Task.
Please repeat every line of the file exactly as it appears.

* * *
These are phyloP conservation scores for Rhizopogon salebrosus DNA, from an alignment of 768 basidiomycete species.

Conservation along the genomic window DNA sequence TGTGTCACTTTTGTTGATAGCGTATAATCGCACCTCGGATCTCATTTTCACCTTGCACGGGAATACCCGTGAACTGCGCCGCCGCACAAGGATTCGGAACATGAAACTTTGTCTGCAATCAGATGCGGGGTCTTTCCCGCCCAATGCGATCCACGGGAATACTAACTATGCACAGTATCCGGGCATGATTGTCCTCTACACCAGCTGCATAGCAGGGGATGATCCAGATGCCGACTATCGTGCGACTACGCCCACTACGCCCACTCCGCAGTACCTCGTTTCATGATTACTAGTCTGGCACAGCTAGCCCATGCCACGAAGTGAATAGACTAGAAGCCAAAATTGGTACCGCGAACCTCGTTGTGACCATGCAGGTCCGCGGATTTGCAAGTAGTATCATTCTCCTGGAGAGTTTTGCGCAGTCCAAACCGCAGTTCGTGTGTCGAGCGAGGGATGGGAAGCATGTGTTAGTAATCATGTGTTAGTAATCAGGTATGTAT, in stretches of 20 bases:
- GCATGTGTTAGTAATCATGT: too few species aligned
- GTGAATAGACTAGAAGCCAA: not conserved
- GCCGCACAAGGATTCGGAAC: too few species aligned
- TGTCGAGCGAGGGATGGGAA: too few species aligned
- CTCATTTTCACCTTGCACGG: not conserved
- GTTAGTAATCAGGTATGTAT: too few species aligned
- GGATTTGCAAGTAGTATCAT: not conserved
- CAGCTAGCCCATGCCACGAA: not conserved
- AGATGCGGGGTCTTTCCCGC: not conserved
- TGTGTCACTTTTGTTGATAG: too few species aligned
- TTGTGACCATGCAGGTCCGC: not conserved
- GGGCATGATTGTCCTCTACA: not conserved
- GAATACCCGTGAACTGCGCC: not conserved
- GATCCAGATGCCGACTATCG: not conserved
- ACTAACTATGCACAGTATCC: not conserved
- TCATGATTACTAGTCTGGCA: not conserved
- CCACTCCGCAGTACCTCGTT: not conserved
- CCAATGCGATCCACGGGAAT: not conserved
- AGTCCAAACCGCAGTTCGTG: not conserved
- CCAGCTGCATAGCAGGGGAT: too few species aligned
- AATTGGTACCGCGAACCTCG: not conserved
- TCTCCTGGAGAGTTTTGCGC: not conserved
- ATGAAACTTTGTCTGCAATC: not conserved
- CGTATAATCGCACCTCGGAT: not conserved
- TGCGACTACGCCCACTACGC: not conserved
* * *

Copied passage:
These are phyloP conservation scores for Rhizopogon salebrosus DNA, from an alignment of 768 basidiomycete species.

Conservation along the genomic window DNA sequence TGTGTCACTTTTGTTGATAGCGTATAATCGCACCTCGGATCTCATTTTCACCTTGCACGGGAATACCCGTGAACTGCGCCGCCGCACAAGGATTCGGAACATGAAACTTTGTCTGCAATCAGATGCGGGGTCTTTCCCGCCCAATGCGATCCACGGGAATACTAACTATGCACAGTATCCGGGCATGATTGTCCTCTACACCAGCTGCATAGCAGGGGATGATCCAGATGCCGACTATCGTGCGACTACGCCCACTACGCCCACTCCGCAGTACCTCGTTTCATGATTACTAGTCTGGCACAGCTAGCCCATGCCACGAAGTGAATAGACTAGAAGCCAAAATTGGTACCGCGAACCTCGTTGTGACCATGCAGGTCCGCGGATTTGCAAGTAGTATCATTCTCCTGGAGAGTTTTGCGCAGTCCAAACCGCAGTTCGTGTGTCGAGCGAGGGATGGGAAGCATGTGTTAGTAATCATGTGTTAGTAATCAGGTATGTAT, in stretches of 20 bases:
- GCATGTGTTAGTAATCATGT: too few species aligned
- GTGAATAGACTAGAAGCCAA: not conserved
- GCCGCACAAGGATTCGGAAC: too few species aligned
- TGTCGAGCGAGGGATGGGAA: too few species aligned
- CTCATTTTCACCTTGCACGG: not conserved
- GTTAGTAATCAGGTATGTAT: too few species aligned
- GGATTTGCAAGTAGTATCAT: not conserved
- CAGCTAGCCCATGCCACGAA: not conserved
- AGATGCGGGGTCTTTCCCGC: not conserved
- TGTGTCACTTTTGTTGATAG: too few species aligned
- TTGTGACCATGCAGGTCCGC: not conserved
- GGGCATGATTGTCCTCTACA: not conserved
- GAATACCCGTGAACTGCGCC: not conserved
- GATCCAGATGCCGACTATCG: not conserved
- ACTAACTATGCACAGTATCC: not conserved
- TCATGATTACTAGTCTGGCA: not conserved
- CCACTCCGCAGTACCTCGTT: not conserved
- CCAATGCGATCCACGGGAAT: not conserved
- AGTCCAAACCGCAGTTCGTG: not conserved
- CCAGCTGCATAGCAGGGGAT: too few species aligned
- AATTGGTACCGCGAACCTCG: not conserved
- TCTCCTGGAGAGTTTTGCGC: not conserved
- ATGAAACTTTGTCTGCAATC: not conserved
- CGTATAATCGCACCTCGGAT: not conserved
- TGCGACTACGCCCACTACGC: not conserved